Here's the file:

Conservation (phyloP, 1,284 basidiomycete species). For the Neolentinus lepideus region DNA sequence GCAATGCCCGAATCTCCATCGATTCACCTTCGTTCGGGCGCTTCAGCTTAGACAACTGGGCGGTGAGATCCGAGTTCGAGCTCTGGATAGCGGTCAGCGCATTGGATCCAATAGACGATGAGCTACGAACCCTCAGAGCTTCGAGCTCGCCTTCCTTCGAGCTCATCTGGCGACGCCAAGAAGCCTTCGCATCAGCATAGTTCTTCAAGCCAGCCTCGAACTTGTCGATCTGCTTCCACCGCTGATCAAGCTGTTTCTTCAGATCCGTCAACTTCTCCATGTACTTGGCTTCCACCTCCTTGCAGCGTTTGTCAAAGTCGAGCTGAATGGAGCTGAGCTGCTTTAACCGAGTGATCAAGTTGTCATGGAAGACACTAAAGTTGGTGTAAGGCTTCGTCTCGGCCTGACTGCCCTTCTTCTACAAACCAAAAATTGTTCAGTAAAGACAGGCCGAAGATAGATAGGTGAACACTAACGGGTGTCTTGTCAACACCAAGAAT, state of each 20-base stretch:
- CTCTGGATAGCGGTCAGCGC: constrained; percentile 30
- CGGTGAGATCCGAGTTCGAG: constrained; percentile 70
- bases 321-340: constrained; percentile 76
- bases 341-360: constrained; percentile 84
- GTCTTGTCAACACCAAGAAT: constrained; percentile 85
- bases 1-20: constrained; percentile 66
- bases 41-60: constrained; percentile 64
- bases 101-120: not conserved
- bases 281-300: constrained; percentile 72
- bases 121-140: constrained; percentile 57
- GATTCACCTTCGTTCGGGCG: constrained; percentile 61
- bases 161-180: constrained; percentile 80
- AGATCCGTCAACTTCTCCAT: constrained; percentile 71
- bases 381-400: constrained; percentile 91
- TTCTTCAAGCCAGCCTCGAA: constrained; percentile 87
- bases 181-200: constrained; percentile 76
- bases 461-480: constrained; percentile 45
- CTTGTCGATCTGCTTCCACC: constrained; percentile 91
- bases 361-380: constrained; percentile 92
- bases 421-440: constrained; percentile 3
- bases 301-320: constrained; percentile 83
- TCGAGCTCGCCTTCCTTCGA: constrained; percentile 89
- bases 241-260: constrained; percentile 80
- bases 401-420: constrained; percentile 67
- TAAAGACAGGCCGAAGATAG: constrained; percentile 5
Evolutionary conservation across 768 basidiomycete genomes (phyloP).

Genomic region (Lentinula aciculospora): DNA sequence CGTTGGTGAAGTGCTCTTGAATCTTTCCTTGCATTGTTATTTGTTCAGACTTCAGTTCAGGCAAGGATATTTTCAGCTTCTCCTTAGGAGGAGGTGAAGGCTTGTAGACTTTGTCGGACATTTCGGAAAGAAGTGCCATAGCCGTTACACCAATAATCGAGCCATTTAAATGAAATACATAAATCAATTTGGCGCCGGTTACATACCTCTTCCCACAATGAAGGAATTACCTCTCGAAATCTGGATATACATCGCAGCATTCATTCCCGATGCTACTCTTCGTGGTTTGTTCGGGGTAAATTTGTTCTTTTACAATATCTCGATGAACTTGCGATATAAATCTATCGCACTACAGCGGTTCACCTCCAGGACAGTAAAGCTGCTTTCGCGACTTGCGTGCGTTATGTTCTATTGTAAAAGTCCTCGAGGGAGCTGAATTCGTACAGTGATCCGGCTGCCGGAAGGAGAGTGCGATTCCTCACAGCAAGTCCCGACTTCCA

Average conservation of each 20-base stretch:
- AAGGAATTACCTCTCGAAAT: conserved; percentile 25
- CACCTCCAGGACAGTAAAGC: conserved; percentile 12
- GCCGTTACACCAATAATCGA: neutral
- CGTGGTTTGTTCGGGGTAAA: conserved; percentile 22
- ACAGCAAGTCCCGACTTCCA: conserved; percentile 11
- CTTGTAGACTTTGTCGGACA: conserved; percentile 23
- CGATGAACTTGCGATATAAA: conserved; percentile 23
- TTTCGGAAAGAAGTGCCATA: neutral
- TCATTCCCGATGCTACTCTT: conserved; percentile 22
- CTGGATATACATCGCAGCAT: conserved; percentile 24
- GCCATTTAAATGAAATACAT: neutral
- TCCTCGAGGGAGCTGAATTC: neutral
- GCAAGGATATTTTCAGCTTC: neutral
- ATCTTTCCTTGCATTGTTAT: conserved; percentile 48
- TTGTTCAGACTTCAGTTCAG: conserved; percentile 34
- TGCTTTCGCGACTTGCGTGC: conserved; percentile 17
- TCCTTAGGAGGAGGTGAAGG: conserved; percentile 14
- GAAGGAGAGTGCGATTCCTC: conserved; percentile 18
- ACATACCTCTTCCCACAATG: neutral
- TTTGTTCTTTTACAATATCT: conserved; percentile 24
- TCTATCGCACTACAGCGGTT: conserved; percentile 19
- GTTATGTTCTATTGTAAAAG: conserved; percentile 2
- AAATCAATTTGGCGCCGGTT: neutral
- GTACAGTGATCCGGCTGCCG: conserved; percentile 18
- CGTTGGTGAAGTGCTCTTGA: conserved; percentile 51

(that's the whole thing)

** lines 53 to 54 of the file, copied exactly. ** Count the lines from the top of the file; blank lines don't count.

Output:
- GTACAGTGATCCGGCTGCCG: conserved; percentile 18
- CGTTGGTGAAGTGCTCTTGA: conserved; percentile 51